Australia launched the Cambodian component of the Mekong-Australia Partnership (MAP) initiative to strengthen Cambodia’s economic recovery, environmental resilience and human resource development.

The launch took place following a bilateral meeting between Cambodian Minister of Foreign Affairs and International Cooperation Prak Sokhonn and Australian Minister for Foreign Affairs and Minister for Women Marise Payne on November 8 as part of her two day diplomatic visit to Cambodia.

The MAP is an A$232 million (US$170 million) initiative focused on the five countries of the Mekong sub-region – Laos, Vietnam, Thailand, Myanmar and Cambodia.

It was announced by Australian Prime Minister Scott Morrison at the Australian-ASEAN summit in November 2020 according to the Australian embassy in Cambodia’s press release on November 9.

“[MAP will] strengthen economic recovery, environmental resilience and human capacity, with a particular focus on bridging the development gap between ASEAN member states,” it said.

The project will establish “Mekong Water Solutions” – a new hub to strengthen nationwide water resource management that will develop models for Cambodia’s fifteen main river systems and partner to improve the quality of hundreds of millions of dollars in water infrastructure, providing farmers and cities with greater water security in a more variable and difficult climate.

The project will also support Cambodia’s first renewable energy strategy, which sets out the role of renewable energy in Cambodia’s energy market. It will also fund the expansion of solar mini-grids for remote village communities currently unable to connect to the national grid.

The programme will also partner to develop agro-industrial parks to kickstart the food processing sector in Cambodia, helping to diversify the economy with other sectors under strain.

Furthermore, MAP will commence a consumer protection partnership between Cambodia’s Ministry of Commerce and the Australian Competition and Consumer Commission to implement the Kingdom’s new consumer protection law, giving Cambodians more protections against risks such as fake pharmaceuticals, pyramid schemes and misleading advertising.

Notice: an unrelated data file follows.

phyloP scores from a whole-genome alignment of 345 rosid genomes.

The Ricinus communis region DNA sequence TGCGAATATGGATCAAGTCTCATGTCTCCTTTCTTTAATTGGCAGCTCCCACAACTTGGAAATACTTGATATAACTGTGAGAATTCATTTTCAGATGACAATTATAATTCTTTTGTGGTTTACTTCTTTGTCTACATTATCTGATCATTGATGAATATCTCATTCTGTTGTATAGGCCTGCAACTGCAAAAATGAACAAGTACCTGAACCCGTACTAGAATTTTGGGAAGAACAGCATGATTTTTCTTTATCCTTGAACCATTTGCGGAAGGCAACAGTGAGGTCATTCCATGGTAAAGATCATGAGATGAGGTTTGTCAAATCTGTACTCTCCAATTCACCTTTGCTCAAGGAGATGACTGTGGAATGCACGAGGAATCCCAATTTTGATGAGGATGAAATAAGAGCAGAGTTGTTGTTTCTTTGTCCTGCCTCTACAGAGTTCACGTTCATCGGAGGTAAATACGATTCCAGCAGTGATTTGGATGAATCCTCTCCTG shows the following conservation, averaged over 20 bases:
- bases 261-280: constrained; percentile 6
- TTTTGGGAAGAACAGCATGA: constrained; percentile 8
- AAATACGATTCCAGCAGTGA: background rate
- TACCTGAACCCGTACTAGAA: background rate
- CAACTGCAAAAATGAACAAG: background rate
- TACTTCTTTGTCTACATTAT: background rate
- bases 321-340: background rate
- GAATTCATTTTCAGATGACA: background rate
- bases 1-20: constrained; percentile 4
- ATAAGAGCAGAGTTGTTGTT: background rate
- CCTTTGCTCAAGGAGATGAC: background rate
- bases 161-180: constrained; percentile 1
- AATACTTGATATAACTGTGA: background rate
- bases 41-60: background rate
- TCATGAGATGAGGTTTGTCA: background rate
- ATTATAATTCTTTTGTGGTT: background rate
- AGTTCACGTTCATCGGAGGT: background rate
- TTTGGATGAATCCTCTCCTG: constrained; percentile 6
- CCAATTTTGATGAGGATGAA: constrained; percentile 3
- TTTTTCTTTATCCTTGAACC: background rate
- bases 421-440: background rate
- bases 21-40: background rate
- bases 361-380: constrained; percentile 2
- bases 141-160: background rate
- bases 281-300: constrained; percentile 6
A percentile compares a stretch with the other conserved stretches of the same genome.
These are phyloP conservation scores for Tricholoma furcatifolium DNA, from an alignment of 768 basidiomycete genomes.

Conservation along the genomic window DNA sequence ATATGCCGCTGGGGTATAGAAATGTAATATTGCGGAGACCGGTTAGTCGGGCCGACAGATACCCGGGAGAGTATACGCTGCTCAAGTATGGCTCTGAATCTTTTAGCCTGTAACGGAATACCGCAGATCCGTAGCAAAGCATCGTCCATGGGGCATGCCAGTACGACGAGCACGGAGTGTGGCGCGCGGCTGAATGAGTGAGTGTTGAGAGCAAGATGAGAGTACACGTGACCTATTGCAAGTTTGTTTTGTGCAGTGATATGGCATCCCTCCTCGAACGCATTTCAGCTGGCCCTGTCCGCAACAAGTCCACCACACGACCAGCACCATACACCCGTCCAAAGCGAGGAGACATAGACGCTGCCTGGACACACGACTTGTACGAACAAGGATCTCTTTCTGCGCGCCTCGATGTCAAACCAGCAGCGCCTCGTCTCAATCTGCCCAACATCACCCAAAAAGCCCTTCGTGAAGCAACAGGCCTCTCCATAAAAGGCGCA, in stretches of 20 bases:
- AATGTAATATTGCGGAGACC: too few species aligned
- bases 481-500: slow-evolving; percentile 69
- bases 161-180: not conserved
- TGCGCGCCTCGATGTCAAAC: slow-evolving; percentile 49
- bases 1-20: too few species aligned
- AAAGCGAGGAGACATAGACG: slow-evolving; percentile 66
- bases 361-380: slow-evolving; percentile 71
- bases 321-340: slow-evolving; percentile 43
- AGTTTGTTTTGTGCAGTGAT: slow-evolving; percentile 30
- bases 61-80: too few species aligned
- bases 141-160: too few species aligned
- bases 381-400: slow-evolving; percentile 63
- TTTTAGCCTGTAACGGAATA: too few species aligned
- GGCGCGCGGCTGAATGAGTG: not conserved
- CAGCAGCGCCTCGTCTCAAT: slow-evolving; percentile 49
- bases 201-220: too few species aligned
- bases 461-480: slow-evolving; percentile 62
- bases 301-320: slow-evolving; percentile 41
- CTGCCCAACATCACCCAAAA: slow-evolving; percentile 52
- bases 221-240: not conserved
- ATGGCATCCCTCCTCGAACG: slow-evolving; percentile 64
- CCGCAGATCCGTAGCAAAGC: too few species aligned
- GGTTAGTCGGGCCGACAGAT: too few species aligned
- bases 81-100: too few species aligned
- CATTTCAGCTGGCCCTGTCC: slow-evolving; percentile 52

The initiative will provide ten more scholarships annually for Cambodians to study in Australia, as well as short courses on priority policy topics, such as attracting productive foreign investment while managing critical infrastructure risks.

Thong Mengdavid, research fellow at the Mekong Centre for Strategic Studies of the Asian Vision Institute, told The Post on November 10 that under MAP the Kingdom will receive technical assistance as well as financing from the Australian government which will enhance relations between the two countries and help improve the Cambodian economy and the capacity of its people in the future.

He said that in August the Australian government signed a memorandum of understandi​​ng with the Ministry of Economy on the “Cambodia-Australia Agricultural Value Chain”.

Now, he said, the Supreme National Economic Council is all set to establish Agri-Food Industrial Parks to support the agricultural sector and improve the quality and value of Cambodian agricultural products for export.

“Payne’s productive and helpful visit to Cambodia is a testament to the 70 years of good relations between our two countries and Australia’s commitment to Cambodia’s development and their support for Cambodia in its role as the chair of ASEAN next year,” Mengdavid said.